Last updated: February 26, 2015
The National Park Service turned 100 on August 25, 2016, and the entire year was quite a celebration! Throughout 2016, hundreds of millions of you ventured out to Find Your Park-learning, discovering, getting inspired, or simply having fun in national parks. Thank you for joining us!
The Find Your Park party will continue in 2017 as we invite you to continue your own journey to discover national parks and public lands. Share your stories at FindYourPark.com (and EncuentraTuParque.com) and with #FindYourPark / #EncuentraTuParque on social media.
National parks across the system engaged in a variety of activities to prepare for and celebrate the centennial. Captain John Smith Chesapeake National Historic Trail was a big part of this effort. Take a look at what we did and join us as the National Park Service enters a new century in 2017!
Multiple NPS partners begin a “Kids in Kayaks” program to give students their first on-the-water experiences in a city known for its maritime heritage and commemorated in two national historic trails. Read more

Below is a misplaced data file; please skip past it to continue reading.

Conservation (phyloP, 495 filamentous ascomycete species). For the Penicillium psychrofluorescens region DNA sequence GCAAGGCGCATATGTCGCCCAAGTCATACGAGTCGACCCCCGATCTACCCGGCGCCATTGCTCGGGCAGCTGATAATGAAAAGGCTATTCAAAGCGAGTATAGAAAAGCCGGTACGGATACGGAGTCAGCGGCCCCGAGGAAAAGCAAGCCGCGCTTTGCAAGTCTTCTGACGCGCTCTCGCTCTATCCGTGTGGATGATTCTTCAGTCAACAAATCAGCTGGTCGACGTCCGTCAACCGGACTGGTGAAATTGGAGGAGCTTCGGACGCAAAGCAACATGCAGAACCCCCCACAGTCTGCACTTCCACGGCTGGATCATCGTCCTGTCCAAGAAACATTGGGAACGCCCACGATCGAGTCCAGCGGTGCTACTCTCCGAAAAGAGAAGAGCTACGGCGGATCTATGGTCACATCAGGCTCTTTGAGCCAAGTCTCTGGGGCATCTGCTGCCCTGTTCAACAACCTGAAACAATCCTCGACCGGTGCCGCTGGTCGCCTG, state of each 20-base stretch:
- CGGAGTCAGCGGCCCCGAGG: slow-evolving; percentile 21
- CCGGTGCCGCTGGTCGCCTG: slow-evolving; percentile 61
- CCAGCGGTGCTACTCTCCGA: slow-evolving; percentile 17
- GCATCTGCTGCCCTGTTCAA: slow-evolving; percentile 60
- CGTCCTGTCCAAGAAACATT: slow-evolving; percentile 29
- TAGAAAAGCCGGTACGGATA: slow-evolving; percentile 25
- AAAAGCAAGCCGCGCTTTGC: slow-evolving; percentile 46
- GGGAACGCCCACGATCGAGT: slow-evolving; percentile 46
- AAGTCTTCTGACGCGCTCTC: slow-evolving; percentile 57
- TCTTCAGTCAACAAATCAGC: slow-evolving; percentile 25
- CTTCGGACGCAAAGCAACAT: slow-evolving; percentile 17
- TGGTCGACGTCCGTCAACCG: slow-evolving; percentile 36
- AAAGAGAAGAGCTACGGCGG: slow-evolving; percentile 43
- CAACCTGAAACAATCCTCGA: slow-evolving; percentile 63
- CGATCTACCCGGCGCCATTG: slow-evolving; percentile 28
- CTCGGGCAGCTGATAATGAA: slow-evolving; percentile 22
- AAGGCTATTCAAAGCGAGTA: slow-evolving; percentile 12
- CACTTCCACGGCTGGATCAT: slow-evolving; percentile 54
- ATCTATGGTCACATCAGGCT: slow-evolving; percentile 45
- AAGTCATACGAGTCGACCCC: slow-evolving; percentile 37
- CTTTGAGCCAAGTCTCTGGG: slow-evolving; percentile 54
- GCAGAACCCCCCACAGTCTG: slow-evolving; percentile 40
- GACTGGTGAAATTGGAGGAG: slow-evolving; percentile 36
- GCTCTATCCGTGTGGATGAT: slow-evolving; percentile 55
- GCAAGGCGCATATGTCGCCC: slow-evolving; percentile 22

NPS youth program intern and participants build another access point to the Captain John Smith Chesapeake National Historic Trail - this time on an important tributary in the nation's capital. Read more
Many state and local partners and non-profit organizations are working with NPS to give visitors access to the beauty of Chesapeake waters and landscapes along the Captain John Smith Chesapeake National Historic Trail. Read more
In Virginia along the James River, in the summer of 2011 and 2012, several Youth Conservation Corps teams spent many weeks and logged many hours on trail building projects. Read more
In May, 2012, the Captain John Smith Chesapeake National Historic Trail was extended an additional 841 miles by the designation of four historic connecting components on the Susquehanna River in Pennsylvania and New York, the Upper Nanticoke River in Delaware, the Upper James River in Virginia, and the Chester River in Maryland. Governors of all five states support the designation, as do local groups including American Indian tribes and descendant communities. Read more